Chowder comes from the French word "chaudiere," meaning "large copper pot." In Brittany, fishermen would combine their fish in one of these pots, add spices, and share the resulting soup. This custom traveled with the Bretons to Newfoundland and then down to New England.

Rhode Island clear chowder recipe

Here in New England, we stand by our clam chowder, but we don't all stand by the same chowder. Rhode Island boasts its very own, chock full of clams and potatoes but utterly devoid of cream, or tomatoes, or anything but clam broth. It's a soup for clam lovers, and for people who can't have dairy, and for people who grew up having a bowl of chowdah with stuffies and a cabinet to wash it down. If you don't know what I'm talking about, you're not from here, so perhaps you've never tasted our clear chowder. I hope you like it.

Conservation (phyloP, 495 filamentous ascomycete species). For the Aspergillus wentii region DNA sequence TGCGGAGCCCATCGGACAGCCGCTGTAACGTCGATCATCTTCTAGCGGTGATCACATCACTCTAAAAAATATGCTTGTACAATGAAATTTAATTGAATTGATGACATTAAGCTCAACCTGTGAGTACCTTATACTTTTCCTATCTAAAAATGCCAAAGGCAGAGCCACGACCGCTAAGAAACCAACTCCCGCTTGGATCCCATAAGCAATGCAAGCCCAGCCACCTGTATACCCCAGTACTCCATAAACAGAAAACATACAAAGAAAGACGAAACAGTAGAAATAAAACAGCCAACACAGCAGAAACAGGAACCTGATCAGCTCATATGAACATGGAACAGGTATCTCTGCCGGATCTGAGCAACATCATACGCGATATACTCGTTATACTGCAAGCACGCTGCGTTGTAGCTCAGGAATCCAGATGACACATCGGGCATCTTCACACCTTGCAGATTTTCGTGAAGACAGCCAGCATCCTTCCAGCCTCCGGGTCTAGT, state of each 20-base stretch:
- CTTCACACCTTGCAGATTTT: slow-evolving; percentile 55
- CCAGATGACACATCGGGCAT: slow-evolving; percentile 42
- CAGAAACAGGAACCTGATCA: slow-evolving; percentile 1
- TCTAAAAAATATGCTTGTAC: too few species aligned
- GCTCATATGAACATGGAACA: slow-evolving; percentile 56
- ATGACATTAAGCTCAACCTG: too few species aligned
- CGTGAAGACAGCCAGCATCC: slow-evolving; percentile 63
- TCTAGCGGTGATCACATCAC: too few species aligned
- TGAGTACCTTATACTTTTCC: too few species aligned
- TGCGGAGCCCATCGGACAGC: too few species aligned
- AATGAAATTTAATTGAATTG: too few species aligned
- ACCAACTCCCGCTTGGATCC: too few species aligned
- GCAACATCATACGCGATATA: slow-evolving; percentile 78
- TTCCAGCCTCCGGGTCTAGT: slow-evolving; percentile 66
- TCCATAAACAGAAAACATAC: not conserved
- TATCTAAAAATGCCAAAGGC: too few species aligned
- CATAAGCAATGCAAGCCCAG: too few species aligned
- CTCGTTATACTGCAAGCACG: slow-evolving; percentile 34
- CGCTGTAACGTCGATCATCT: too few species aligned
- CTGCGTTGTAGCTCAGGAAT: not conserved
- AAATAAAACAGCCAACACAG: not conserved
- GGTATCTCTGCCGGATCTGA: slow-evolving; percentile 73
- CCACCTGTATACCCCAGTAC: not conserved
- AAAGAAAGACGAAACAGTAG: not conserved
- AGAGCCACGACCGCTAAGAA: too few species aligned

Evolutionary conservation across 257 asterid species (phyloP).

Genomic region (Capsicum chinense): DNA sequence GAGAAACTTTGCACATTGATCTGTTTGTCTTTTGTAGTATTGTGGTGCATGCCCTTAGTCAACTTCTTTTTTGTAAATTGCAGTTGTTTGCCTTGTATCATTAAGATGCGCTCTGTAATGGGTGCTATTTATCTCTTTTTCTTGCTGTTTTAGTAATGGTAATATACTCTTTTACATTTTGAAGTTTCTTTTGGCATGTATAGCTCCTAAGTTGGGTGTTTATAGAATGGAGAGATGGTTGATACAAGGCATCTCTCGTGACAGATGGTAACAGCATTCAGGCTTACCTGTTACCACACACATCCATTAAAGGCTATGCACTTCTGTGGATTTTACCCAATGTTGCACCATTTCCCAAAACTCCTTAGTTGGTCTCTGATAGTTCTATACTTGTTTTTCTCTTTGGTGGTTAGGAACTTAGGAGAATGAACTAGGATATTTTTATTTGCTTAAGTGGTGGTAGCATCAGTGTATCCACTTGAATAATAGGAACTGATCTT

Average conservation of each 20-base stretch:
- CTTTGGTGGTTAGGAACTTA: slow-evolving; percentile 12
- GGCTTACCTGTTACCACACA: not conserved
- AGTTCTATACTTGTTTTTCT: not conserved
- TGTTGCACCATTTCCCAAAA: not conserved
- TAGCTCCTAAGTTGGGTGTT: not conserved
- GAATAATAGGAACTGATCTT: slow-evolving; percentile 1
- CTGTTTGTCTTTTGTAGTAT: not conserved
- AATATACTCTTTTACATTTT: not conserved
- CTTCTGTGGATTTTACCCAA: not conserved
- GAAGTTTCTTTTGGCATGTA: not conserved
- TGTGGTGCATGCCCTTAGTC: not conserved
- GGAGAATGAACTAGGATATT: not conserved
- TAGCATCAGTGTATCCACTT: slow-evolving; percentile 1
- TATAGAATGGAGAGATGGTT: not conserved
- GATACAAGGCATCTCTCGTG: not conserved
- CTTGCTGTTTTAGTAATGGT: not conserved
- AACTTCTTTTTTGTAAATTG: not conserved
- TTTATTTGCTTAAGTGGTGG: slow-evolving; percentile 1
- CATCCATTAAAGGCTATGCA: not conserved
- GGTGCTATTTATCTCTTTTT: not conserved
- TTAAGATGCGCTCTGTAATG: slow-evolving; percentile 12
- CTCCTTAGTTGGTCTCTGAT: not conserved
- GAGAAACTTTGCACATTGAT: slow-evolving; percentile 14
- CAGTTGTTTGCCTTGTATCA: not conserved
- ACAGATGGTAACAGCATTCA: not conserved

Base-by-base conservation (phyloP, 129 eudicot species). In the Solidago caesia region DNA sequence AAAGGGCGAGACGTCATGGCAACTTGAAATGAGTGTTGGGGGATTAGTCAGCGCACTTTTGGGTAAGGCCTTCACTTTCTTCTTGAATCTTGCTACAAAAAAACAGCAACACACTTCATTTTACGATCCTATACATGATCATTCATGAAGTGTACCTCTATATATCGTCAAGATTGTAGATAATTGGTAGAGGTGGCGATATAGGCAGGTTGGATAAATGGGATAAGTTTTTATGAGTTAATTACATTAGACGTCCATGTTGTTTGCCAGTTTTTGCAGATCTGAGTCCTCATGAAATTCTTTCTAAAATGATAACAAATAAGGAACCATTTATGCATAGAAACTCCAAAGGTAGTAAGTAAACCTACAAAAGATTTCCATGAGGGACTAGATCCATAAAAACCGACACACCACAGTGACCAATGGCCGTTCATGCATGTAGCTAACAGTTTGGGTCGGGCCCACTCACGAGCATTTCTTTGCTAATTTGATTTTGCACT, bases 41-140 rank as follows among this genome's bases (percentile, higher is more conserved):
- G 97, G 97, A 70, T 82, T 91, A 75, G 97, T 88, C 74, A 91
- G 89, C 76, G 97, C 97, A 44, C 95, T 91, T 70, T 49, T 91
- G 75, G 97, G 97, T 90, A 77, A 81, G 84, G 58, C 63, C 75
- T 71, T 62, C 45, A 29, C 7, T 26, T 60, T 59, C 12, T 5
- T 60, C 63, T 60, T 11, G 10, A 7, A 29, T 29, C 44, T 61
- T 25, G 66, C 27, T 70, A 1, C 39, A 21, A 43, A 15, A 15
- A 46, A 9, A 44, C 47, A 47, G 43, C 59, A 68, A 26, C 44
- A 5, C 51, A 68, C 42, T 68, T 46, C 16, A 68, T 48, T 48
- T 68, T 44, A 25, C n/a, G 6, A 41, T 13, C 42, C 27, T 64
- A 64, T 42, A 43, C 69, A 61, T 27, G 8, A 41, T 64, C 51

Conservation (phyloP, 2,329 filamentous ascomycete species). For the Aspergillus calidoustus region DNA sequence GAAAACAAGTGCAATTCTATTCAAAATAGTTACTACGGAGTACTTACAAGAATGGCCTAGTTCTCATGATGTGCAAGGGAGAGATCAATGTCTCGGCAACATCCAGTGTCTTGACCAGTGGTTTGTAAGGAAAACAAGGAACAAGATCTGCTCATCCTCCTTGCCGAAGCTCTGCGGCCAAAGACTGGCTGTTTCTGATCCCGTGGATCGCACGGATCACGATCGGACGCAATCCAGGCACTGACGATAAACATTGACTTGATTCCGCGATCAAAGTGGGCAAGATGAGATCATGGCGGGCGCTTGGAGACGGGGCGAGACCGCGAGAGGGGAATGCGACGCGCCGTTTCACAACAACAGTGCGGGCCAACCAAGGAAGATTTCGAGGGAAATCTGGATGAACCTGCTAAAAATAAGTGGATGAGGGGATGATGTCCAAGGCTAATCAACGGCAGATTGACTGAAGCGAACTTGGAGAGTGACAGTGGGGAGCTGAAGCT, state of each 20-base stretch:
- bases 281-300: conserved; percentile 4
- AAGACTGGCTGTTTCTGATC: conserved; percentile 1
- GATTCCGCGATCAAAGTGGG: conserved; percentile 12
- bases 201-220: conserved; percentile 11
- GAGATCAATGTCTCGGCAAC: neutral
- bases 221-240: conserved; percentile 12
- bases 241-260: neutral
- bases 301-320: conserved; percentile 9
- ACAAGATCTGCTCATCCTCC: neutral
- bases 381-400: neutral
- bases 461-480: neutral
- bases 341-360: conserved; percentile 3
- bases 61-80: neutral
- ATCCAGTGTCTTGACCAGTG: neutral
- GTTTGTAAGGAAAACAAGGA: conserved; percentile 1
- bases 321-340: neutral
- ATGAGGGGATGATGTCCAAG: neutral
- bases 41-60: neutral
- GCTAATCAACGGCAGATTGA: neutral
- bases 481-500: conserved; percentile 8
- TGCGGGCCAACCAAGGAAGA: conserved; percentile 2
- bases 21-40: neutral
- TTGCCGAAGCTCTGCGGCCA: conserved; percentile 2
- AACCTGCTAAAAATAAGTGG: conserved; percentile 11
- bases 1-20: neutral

Rhode Island clear chowder

Serves 6.

2 Tbsp butter
2 Tbsp olive oil
1 large onion, diced
2 stalks celery, diced
1 large Idaho potato, peeled and diced
1 quart clam broth
1 Tbsp fresh thyme leaves
1 lb minced clams
1/2 tsp kosher salt
1/2 tsp fresh black pepper

In a Dutch oven or heavy stock pot, melt the butter in the oil over low-medium heat. Add the onion and celery, and sauté for 2-3 minutes until the onions are translucent. Stir in the diced potato, then pour in the clam broth and thyme leaves.

Bring the soup to a boil, then reduce heat to low and simmer for 10 minutes or until the potato is soft when pierced with a knife. Using a wooden spoon, smash some of the potato against the side of the pot, and stir into the broth to thicken it slightly. Add the clams with any juice, and cook over low heat for 5 minutes. Season with salt and pepper.

Serve hot.